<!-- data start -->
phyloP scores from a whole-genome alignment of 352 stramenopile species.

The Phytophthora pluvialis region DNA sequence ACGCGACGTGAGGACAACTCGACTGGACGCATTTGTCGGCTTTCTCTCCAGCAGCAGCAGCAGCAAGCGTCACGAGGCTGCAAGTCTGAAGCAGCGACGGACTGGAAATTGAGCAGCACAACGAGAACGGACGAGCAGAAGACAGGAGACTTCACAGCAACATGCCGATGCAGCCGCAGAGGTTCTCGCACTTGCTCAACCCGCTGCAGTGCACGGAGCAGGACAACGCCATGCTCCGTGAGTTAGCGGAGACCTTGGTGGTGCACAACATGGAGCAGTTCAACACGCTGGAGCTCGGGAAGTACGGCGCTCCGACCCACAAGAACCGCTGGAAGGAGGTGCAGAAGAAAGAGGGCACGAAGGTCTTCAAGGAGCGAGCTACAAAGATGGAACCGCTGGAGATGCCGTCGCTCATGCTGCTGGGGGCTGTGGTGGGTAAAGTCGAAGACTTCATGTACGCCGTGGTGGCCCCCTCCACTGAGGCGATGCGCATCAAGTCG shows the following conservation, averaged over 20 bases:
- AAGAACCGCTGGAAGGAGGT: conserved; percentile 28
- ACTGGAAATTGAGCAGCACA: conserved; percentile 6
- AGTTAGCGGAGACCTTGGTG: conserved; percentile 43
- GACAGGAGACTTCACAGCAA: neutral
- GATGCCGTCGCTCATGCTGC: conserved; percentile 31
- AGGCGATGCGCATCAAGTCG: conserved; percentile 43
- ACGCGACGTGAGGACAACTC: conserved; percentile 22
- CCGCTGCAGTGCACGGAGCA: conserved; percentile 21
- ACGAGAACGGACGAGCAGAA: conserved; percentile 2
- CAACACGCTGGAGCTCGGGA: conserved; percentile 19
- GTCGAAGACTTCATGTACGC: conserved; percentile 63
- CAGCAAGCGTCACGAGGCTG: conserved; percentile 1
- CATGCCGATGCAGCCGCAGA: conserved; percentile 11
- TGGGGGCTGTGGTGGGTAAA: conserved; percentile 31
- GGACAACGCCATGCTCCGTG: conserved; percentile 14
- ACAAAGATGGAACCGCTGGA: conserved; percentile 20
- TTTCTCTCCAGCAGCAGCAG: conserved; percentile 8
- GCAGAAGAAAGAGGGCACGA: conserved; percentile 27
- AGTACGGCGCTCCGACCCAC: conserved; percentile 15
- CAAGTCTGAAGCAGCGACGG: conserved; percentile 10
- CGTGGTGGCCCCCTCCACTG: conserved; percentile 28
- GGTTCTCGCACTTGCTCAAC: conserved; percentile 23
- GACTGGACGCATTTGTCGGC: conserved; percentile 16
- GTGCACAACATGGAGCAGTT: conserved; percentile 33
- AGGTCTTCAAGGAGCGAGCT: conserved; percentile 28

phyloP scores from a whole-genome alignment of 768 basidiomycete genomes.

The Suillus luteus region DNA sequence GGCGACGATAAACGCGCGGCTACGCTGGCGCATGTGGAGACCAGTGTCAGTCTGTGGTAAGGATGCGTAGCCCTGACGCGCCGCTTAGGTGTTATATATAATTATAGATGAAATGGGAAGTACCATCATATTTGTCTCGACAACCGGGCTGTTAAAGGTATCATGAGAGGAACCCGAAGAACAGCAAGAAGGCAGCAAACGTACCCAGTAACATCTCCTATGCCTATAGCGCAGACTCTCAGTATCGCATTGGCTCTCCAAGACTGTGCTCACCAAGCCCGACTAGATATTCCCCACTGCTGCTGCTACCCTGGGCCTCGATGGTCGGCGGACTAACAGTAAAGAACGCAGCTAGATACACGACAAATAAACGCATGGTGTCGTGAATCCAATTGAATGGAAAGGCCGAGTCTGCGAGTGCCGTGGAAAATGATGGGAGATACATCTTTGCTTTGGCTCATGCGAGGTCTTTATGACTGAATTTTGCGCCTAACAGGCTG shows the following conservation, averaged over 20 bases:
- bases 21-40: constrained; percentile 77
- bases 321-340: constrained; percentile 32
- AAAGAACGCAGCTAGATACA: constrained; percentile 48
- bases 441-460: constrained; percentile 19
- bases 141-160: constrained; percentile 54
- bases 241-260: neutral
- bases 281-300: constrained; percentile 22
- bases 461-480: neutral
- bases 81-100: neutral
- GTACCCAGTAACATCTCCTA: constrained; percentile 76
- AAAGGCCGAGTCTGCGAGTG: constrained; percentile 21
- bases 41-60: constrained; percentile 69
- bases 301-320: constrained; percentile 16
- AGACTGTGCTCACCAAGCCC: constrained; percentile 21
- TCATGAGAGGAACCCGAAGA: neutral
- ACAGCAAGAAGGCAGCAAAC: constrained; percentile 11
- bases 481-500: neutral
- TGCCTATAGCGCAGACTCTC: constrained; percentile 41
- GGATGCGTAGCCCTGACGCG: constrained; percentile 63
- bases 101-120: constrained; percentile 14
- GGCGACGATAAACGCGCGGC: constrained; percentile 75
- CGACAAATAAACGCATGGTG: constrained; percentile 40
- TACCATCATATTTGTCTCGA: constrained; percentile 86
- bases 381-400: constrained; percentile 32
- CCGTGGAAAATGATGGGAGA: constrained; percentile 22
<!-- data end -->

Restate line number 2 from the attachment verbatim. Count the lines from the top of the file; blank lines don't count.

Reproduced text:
The Phytophthora pluvialis region DNA sequence ACGCGACGTGAGGACAACTCGACTGGACGCATTTGTCGGCTTTCTCTCCAGCAGCAGCAGCAGCAAGCGTCACGAGGCTGCAAGTCTGAAGCAGCGACGGACTGGAAATTGAGCAGCACAACGAGAACGGACGAGCAGAAGACAGGAGACTTCACAGCAACATGCCGATGCAGCCGCAGAGGTTCTCGCACTTGCTCAACCCGCTGCAGTGCACGGAGCAGGACAACGCCATGCTCCGTGAGTTAGCGGAGACCTTGGTGGTGCACAACATGGAGCAGTTCAACACGCTGGAGCTCGGGAAGTACGGCGCTCCGACCCACAAGAACCGCTGGAAGGAGGTGCAGAAGAAAGAGGGCACGAAGGTCTTCAAGGAGCGAGCTACAAAGATGGAACCGCTGGAGATGCCGTCGCTCATGCTGCTGGGGGCTGTGGTGGGTAAAGTCGAAGACTTCATGTACGCCGTGGTGGCCCCCTCCACTGAGGCGATGCGCATCAAGTCG shows the following conservation, averaged over 20 bases: